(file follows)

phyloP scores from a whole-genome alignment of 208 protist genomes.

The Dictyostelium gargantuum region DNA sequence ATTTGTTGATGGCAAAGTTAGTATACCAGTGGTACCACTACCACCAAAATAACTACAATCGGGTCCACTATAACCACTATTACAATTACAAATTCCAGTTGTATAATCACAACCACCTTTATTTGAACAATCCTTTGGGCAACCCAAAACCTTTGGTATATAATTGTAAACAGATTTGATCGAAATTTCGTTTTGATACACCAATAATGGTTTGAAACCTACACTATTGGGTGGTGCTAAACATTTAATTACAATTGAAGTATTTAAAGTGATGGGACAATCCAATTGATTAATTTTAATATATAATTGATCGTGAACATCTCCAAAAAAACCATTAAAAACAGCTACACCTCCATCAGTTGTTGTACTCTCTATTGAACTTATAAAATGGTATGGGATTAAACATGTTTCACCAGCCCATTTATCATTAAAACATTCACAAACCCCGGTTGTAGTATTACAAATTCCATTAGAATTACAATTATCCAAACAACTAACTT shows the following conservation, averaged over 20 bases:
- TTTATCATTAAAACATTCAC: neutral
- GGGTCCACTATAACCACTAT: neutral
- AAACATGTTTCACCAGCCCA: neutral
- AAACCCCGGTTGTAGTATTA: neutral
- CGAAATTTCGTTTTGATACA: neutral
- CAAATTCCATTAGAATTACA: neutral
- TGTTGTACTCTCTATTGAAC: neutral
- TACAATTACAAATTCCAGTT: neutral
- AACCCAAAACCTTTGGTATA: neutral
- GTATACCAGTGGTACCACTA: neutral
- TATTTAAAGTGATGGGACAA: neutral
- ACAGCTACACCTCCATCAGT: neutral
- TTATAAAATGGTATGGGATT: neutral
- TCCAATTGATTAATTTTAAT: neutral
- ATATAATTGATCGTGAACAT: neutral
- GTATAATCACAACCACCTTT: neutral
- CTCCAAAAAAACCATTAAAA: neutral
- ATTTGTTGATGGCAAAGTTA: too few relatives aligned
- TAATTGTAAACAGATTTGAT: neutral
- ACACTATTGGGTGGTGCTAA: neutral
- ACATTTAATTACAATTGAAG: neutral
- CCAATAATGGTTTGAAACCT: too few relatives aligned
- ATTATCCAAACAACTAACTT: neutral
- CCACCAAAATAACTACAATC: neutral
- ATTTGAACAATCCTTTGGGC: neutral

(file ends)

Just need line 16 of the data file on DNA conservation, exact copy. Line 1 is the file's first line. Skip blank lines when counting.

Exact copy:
- TCCAATTGATTAATTTTAAT: neutral